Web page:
Health IT

Macro-eyes launches Sibyl, which uses AI to improve patient scheduling

Seattle-based macro-eyes, a machine learning company, has unveiled Sibyl, a predictive scheduling solution that utilizes AI to find the best appointment time for the provider and the patient.

Seattle-based macro-eyes, a machine learning company, has unveiled a new solution: Sibyl, artificial intelligence aimed at refining the patient scheduling process.

“Scheduling is probably not the sexiest problem out there,” macro-eyes CEO Benjamin Fels said in a recent phone interview. “Scheduling is getting ignored, even though it poses this enormous set of problems.”

Sibyl, which works as an add-on to a hospital’s extant scheduling system, utilizes macro-eyes’ AI to analyze a patient’s appointment history as well as other data points on type of care, provider and location. It also takes each patient’s specific time constraints or preferences into account.

Through these capabilities, Sibyl allows hospital schedulers to see the appointment times that work best for both the patient and the provider.

The solution’s predictive capabilities come in handy when a patient has been to a certain health system before. But what about when it’s an individual’s first time at that clinic?

“It’s probably not going to be as robust in the sense that we’re not going to have a great understanding as to which times are best for you,” Fels said.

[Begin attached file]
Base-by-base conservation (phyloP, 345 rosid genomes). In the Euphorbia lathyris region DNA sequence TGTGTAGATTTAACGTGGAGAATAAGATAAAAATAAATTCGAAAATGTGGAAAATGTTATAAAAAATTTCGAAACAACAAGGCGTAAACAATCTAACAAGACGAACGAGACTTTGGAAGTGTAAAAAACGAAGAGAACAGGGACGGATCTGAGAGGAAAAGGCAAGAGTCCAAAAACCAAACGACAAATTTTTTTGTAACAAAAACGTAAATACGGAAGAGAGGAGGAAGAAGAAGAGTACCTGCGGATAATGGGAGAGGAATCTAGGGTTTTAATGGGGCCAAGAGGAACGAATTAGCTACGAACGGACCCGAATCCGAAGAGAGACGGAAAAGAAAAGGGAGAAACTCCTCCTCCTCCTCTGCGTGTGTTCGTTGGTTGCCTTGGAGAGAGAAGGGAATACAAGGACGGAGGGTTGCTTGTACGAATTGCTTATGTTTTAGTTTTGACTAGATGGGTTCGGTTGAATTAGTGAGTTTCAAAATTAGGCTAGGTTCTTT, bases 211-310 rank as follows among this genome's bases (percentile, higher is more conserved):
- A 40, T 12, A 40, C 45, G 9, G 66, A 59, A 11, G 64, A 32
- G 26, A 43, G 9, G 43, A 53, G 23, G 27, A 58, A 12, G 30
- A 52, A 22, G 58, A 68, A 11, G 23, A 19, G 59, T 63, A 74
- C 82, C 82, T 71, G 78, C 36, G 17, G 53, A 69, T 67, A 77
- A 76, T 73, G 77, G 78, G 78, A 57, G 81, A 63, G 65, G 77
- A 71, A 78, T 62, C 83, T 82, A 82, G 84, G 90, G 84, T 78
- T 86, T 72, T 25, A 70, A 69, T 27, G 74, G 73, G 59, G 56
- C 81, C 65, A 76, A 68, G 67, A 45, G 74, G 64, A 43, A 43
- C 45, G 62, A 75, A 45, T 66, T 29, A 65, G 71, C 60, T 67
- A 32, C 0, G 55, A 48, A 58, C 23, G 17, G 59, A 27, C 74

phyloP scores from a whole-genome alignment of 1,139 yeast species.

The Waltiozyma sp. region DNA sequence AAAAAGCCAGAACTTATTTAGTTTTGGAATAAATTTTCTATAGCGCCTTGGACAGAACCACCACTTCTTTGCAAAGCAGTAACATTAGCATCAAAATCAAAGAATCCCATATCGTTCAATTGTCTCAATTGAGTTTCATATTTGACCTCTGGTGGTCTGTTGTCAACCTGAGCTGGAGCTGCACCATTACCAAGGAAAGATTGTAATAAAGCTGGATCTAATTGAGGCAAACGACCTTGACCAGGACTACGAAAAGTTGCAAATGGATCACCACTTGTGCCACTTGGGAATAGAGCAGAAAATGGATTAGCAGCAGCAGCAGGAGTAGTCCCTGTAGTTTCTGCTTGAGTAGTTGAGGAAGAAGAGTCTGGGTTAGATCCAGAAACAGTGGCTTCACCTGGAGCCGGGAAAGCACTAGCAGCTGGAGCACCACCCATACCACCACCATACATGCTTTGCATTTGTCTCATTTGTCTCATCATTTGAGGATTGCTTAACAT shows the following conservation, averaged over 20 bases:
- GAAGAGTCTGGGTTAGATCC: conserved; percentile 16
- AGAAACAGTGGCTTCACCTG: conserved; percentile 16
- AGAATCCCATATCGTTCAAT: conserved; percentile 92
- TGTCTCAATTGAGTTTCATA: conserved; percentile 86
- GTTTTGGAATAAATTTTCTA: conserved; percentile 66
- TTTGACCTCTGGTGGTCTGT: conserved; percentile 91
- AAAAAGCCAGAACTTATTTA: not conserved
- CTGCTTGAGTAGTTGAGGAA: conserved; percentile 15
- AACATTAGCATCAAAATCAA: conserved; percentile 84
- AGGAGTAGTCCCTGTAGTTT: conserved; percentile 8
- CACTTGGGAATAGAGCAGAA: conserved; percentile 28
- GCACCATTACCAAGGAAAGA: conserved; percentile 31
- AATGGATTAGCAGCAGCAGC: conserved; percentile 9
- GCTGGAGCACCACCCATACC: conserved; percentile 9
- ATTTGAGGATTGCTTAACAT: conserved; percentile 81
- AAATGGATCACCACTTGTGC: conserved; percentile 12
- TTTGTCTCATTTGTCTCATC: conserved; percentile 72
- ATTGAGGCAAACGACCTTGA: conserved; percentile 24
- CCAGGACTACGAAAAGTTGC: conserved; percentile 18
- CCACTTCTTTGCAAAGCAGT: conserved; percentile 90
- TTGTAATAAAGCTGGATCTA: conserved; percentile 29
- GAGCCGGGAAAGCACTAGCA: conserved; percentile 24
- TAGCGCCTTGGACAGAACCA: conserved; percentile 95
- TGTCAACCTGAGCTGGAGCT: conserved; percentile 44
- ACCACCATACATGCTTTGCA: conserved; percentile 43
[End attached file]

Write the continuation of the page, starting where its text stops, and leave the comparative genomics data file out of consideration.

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But, he added, there are certain elements that enable Sibyl to do its job. Even knowing specific data points — like the type of care and the provider’s name — can play a role in predicting the best possible appointment times.

The idea of improving this facet of the healthcare industry is a no-brainer, especially given how problematic it is. Poor patient scheduling not only costs systems money, but also destabilizes operations and makes clinicians feel like they don’t have control over their day.

“This is a problem where we can make an impact today,” Fels noted. “And it has this far-reaching effect. An institution that has a predictive schedule can better match supply and demand.”

Indeed, during the initial phase of testing, the technology demonstrated optimization that would lead to about a 20 percent increase in utilization and access to care.

For now, Sibyl’s focus is on primary care, but macro-eyes is considering delving into other specialties as well.

The core Sibyl technology has been deployed at multiple locations, including a leading academic medical institution in New York City and a nonprofit system based in Southern California, according to Fels.

The solution is currently priced at $25,000 per site per year. But as Fels noted, that price tag is for small and mid-sized institutions. For large providers, the cost is going to be different.

Fels also expressed interest in taking on more risk in the future via working with channel partners. “We’re working with some partners in a couple cases who are senior figures in the industry and can help us get to a wider audience,” he said.

Photo: baona, Getty Images